Written as a part of a Lent 2017 project.
This Sunday I will be teaching children at my church about the Ascension. This will be somewhat out of sync with the rest of the Christian calendar (Ascension Day falls on the 25th May), but we were looking to cover the latter half of Jesus’ life before the children go on holiday for Easter.
As such, I have been reflecting for the past few days on the story of the Ascension, and the nature of presence. Particularly, I’ve been asking what it means to be in the presence of God.
Lent is a time for introspection before the celebration of Easter. In traditional Anglican churches, the liturgy becomes sparser, with less singing and music. Any songs or sequences with ‘alleluia’ are removed from the service, and the ministers will wear a deep purple. The presence of God will still be identified in services, through the taking of mass, genuflecting, and crossing oneself. But what is noticeable is a feeling a lack, as if the spirit of the church has removed itself.
In some evangelical churches, the leader will call the congregation to worship by reminding them that God is present with them, even if the congregation feels ‘close to or far away from God.’ I have found that sometimes a proximity to God is used as a measuring stick within some Christian communities. People aspire to be ‘close to God’, and to feel that God is ‘far-away’ can be a cause for concern.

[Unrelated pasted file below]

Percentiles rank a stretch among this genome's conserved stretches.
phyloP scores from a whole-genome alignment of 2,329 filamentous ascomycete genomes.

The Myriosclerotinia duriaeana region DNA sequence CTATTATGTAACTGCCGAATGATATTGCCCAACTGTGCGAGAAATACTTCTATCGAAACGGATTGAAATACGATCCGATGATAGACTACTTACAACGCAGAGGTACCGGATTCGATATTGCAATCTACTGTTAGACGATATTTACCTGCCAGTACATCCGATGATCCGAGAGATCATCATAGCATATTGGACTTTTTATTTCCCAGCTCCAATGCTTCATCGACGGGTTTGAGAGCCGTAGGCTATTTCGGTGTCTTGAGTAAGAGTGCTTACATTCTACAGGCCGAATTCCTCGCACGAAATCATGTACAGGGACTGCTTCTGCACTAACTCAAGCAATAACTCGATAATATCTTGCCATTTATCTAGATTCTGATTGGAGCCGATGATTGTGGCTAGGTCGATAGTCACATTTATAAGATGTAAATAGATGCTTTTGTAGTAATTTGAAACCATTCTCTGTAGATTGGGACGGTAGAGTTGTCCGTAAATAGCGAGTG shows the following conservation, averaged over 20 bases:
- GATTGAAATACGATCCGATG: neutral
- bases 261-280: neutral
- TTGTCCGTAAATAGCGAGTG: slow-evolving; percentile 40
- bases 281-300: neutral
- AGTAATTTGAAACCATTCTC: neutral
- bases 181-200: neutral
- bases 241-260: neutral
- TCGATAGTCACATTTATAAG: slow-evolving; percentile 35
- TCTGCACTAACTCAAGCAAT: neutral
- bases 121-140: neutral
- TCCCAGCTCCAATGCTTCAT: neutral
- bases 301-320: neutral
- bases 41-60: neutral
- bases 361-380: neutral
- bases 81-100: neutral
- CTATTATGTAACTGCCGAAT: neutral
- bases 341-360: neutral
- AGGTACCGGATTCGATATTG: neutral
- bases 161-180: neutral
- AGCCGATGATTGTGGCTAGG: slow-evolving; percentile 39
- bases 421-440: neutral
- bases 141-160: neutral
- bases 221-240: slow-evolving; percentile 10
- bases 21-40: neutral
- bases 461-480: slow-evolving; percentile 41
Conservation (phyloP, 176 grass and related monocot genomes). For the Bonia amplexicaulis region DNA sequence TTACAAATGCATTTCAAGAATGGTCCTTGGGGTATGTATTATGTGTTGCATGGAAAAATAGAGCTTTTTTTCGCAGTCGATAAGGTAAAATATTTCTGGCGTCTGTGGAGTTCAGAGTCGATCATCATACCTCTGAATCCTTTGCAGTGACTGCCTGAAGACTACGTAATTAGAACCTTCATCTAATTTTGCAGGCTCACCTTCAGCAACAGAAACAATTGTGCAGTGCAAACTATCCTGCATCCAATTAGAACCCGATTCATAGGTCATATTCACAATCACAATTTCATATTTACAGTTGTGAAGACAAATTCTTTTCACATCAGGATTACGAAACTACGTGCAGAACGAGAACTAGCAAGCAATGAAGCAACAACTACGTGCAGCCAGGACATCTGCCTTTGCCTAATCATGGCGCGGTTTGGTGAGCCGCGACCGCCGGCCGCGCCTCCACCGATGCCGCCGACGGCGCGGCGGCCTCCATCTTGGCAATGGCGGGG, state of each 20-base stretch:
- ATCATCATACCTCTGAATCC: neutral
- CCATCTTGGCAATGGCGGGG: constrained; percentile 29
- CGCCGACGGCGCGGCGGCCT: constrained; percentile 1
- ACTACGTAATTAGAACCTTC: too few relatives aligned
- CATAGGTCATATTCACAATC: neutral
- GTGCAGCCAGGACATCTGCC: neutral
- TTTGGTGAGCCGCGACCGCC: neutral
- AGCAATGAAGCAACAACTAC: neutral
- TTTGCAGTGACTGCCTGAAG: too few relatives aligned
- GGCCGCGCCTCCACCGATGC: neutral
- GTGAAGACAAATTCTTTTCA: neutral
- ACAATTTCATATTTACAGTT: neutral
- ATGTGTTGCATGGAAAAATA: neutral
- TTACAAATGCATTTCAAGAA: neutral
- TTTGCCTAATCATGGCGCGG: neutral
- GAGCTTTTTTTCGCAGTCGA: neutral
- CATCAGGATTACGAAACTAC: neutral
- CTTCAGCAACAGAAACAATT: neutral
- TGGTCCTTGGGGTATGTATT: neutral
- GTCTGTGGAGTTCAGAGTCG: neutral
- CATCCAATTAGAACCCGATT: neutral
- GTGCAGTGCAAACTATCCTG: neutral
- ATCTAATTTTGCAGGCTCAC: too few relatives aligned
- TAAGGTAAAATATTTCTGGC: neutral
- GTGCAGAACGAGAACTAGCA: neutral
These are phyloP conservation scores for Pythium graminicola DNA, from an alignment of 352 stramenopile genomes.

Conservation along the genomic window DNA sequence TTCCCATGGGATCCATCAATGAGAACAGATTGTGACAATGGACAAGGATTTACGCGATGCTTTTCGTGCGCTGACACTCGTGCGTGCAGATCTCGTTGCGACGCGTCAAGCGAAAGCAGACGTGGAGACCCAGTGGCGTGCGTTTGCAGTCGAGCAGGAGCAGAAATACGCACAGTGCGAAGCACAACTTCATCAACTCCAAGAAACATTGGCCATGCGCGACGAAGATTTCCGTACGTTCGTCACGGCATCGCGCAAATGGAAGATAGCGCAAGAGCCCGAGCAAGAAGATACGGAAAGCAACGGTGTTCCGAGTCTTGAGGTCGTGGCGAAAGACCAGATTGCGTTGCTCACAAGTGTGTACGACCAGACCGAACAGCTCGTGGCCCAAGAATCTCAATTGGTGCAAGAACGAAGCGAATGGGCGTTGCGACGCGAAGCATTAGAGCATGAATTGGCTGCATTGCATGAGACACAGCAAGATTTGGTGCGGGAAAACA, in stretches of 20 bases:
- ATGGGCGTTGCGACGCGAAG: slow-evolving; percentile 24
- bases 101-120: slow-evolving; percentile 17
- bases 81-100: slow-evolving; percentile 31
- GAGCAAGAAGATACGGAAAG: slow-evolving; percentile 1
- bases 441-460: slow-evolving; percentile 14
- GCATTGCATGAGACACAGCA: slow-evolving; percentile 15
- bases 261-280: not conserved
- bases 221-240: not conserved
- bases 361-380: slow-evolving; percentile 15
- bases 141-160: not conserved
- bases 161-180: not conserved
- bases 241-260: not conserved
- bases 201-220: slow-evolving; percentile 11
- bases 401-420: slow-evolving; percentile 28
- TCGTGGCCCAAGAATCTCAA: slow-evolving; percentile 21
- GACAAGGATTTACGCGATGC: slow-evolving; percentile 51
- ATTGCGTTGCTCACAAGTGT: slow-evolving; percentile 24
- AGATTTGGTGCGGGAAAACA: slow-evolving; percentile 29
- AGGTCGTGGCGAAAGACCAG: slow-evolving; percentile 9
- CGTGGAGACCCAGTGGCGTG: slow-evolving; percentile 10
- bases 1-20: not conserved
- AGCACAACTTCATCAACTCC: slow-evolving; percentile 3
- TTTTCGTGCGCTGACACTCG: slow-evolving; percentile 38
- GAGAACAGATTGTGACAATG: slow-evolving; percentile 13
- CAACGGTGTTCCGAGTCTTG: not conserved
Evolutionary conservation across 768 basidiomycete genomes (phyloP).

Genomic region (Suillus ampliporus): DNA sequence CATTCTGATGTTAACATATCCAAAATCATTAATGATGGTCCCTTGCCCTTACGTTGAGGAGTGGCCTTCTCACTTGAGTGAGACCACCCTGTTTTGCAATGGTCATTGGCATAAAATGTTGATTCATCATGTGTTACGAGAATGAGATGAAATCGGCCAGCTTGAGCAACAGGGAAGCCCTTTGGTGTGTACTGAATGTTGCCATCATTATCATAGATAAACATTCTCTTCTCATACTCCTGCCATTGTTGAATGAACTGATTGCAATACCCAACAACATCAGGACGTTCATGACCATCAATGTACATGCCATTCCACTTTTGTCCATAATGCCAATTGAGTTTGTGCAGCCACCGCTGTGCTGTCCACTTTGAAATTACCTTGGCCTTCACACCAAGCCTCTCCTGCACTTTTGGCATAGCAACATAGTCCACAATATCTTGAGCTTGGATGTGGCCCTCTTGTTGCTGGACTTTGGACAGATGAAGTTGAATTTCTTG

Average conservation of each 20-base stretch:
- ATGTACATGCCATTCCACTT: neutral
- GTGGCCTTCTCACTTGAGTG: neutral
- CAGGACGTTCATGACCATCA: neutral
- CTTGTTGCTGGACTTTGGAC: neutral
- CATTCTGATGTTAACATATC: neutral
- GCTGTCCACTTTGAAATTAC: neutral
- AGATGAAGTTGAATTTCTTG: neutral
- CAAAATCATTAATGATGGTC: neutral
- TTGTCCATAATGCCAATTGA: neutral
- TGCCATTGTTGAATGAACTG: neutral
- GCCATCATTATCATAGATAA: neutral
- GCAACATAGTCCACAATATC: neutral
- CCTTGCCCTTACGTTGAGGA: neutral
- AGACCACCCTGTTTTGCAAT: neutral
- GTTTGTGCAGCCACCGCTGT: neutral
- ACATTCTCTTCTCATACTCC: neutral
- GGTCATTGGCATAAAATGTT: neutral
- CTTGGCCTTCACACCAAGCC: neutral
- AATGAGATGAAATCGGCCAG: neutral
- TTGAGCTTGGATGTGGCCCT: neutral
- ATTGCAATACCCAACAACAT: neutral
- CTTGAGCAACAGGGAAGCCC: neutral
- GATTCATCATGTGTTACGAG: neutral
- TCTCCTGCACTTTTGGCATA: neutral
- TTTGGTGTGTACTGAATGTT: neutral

I wonder if this is a healthy. If we look at the story of the Ascension, Jesus describes himself as leaving his disciples, while at the same time saying that the Holy Spirit will descend upon them. He is both leaving and returning, becoming absent and more present. It is tempting to skip over the ascension en route to Pentecost, where the presence of God is given to believers in the form of the Holy Spirit. And yet I believe that it is an important aspect of any spiritual life.
In Lent, as with other times in a spiritual life, it can be healthy to draw away from the usual ways of encountering the presence of God. In this withdrawal, an absence, we understand ourselves as individuals, encountering loneliness as a realistic and normal part of human life. I am often frightened of being alone, and this is because I feel my presence more keenly in the presence of others.
But I do not stop existing by myself.
Being distant from God is not the same as being forsaken, and it shouldn’t be a subject of fear. As in the Ascension story, presence is a tricky thing, and it is possible to be both distant and close.
This Lent I am making my peace with distance.